However, the Pennsylvania Legislature has provided for the expression by members of political parties of their preference for a person to be the candidate of their respective parties for the office of President. Mr. Peabody contends that we may and should construe the statutes of Pennsylvania as similarly authorizing a Vice Presidential preferential primary. We are unable to do so.

[4 Pa. Commw. 609 Page 612]

The statutory provisions to which the plaintiff directs our attention are all contained in the Pennsylvania Election Code, supra. They are:

Section 903, 25 P.S. § 2863, which imposes upon the defendant ". . . the duty . . . prior to each primary, to ascertain the various National and State offices to be filled at the ensuing November election, and for which candidates are to be nominated at such primary. . . ." The plaintiff states that the Vice Presidency is a National office to be filled in November 1972 and indeed it is. But the section goes on to say "and for which candidates are to be nominated at such primary." Neither the Presidency nor the Vice Presidency are offices for which candidates are nominated at the primary. As plaintiff must and does concede, they are nominated by National convention. Indeed the mechanics of such nomination are specifically provided by Section 918 of the Code, 25 P.S. § 2878, empowering the person nominated by the National convention of his party for the office of President to nominate presidential electors by certification to the Secretary of the Commonwealth.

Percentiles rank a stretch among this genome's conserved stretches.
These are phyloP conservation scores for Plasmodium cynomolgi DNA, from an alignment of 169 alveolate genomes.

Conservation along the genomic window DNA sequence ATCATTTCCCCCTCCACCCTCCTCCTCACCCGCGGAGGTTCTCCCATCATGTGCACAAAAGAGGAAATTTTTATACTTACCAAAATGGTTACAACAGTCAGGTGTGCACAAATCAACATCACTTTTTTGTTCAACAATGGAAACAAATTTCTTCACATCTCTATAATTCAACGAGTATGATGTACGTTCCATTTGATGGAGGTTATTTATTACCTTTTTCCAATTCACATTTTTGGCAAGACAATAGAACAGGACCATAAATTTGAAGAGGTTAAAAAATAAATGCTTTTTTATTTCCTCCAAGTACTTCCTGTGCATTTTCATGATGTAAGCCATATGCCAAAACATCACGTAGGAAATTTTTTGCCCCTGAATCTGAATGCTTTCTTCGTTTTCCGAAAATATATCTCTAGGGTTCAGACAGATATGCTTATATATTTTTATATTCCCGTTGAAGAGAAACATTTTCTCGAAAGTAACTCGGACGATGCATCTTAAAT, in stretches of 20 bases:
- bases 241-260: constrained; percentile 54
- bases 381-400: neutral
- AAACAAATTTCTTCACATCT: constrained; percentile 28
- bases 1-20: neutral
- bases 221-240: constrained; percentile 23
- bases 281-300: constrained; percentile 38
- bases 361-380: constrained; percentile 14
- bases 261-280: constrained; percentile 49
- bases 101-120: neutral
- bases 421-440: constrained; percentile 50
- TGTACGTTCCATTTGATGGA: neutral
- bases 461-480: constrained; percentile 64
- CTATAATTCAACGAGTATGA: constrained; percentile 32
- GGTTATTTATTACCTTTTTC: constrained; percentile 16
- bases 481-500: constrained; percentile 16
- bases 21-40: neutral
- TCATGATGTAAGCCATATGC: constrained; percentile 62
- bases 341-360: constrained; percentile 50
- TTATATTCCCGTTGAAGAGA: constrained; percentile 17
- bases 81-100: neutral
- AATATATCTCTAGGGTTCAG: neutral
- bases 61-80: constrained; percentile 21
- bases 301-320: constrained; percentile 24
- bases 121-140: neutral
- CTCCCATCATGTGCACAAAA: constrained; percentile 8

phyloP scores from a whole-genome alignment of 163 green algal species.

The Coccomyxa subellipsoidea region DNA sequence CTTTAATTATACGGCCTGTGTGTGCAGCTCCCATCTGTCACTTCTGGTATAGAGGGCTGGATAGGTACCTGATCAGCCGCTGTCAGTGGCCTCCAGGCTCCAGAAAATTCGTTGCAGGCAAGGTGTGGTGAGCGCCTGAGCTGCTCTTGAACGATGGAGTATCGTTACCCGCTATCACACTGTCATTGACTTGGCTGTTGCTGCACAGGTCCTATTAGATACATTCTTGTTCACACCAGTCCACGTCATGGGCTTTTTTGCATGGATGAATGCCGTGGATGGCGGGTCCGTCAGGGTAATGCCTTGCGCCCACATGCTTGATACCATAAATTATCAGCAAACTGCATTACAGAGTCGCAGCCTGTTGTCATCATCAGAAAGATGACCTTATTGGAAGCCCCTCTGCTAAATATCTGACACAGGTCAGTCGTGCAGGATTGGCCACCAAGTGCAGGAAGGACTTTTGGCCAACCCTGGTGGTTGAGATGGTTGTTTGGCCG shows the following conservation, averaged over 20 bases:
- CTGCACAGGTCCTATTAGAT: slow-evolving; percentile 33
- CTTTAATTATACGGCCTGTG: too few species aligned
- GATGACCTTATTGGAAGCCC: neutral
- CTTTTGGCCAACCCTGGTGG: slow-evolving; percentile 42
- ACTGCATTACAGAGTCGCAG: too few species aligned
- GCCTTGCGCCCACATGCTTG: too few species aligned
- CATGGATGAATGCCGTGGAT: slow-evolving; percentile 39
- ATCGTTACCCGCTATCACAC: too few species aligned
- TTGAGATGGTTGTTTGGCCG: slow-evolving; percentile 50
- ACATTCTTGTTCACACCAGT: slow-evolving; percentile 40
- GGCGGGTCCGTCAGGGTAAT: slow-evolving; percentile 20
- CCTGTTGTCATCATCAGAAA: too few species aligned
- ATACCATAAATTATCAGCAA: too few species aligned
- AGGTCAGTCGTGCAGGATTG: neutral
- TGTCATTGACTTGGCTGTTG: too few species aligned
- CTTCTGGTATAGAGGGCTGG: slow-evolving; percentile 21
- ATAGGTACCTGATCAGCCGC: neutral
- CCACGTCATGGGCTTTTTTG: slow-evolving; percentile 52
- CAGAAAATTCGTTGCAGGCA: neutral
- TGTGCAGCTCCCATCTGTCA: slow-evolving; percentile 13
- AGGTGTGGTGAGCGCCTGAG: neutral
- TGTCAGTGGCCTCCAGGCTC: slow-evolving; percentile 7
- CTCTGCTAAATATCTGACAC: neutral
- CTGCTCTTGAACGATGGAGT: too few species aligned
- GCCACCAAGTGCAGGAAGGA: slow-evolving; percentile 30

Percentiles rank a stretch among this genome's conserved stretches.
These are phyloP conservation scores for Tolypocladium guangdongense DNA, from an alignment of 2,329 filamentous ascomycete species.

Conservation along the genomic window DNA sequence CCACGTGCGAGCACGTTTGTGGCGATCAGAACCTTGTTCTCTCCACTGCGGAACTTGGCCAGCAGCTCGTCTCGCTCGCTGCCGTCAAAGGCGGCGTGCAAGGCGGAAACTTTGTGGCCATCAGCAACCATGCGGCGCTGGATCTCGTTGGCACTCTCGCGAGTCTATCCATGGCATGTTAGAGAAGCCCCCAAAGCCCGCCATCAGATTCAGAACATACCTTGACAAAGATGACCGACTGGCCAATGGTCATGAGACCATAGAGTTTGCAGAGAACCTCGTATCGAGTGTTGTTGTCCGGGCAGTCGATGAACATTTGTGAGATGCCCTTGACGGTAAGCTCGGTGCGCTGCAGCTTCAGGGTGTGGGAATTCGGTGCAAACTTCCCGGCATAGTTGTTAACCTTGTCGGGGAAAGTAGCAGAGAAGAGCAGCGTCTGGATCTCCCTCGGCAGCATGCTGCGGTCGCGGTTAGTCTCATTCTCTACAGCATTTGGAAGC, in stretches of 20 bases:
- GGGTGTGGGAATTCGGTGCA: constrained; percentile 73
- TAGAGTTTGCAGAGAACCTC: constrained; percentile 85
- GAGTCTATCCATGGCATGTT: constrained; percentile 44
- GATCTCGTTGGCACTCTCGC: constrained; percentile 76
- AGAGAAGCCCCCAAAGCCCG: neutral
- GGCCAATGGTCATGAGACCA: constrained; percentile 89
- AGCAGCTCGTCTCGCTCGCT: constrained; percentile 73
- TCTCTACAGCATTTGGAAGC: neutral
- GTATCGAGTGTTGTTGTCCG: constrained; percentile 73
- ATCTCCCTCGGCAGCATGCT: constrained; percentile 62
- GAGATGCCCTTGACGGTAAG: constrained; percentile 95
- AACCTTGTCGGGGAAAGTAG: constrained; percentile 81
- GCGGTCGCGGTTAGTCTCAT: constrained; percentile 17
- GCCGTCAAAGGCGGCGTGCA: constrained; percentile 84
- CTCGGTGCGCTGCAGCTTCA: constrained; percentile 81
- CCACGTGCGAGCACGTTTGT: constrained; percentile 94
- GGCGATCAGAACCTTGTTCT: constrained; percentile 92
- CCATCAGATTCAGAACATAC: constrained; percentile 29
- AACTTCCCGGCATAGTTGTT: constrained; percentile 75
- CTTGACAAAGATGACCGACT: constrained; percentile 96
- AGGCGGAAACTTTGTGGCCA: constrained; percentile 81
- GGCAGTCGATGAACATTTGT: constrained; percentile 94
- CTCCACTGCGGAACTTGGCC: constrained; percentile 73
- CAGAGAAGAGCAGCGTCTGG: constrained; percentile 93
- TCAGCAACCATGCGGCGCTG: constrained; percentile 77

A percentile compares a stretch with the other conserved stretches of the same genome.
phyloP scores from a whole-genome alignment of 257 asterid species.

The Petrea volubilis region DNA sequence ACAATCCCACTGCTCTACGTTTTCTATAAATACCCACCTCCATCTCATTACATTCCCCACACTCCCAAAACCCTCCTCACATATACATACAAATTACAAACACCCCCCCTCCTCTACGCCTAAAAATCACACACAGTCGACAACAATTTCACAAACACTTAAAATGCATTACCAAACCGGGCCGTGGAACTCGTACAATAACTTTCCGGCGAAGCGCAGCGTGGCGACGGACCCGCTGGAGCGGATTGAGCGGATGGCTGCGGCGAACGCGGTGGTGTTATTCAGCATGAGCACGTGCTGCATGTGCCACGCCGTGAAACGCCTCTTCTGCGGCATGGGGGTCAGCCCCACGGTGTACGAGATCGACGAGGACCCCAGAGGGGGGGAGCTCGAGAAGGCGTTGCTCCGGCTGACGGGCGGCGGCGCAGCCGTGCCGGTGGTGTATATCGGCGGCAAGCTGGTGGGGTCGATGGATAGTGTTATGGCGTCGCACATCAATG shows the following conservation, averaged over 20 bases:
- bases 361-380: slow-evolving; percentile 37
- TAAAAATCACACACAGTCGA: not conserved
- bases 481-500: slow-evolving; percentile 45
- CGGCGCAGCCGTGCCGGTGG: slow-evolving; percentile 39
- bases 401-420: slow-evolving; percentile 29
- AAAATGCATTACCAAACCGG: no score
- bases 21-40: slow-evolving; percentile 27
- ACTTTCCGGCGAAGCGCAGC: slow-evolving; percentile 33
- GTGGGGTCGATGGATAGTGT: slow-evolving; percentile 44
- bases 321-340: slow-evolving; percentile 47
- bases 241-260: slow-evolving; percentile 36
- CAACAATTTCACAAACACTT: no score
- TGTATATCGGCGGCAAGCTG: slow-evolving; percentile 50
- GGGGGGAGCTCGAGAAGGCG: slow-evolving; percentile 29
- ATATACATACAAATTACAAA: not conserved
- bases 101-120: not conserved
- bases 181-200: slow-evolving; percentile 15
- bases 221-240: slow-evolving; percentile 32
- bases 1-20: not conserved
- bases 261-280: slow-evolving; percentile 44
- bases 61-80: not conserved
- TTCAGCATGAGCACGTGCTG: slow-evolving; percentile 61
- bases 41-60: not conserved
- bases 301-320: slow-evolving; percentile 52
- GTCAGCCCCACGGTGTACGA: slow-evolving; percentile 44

Section 907, 25 P.S. § 2867, provides that the "names of candidates for nomination as President of the United States, and the names of all other candidates for party nominations, and for election as delegates, alternate delegates, members of committees and other party officers, shall be printed upon the official primary ballots. . . ." The plaintiff contends that since the Vice Presidency is a party nomination and he is a candidate, the defendant is bound to print his name on the ballot. The plaintiff's argument from this section would be stronger if the President were not specifically mentioned, for in such case it and the Vice President could arguably be included among "other candidates for party nominations." The specific mention of the President impels us to conclude that the phrase "other

[4 Pa. Commw. 609 Page 613]

    candidates for party nominations" has the same meaning as "for which candidates are to be nominated at such primary" employed in Section 903, 25 P.S. § 2863. Again, the President specifically included in and the Vice President excluded from Section 907 are not to be nominated at the primary but by convention.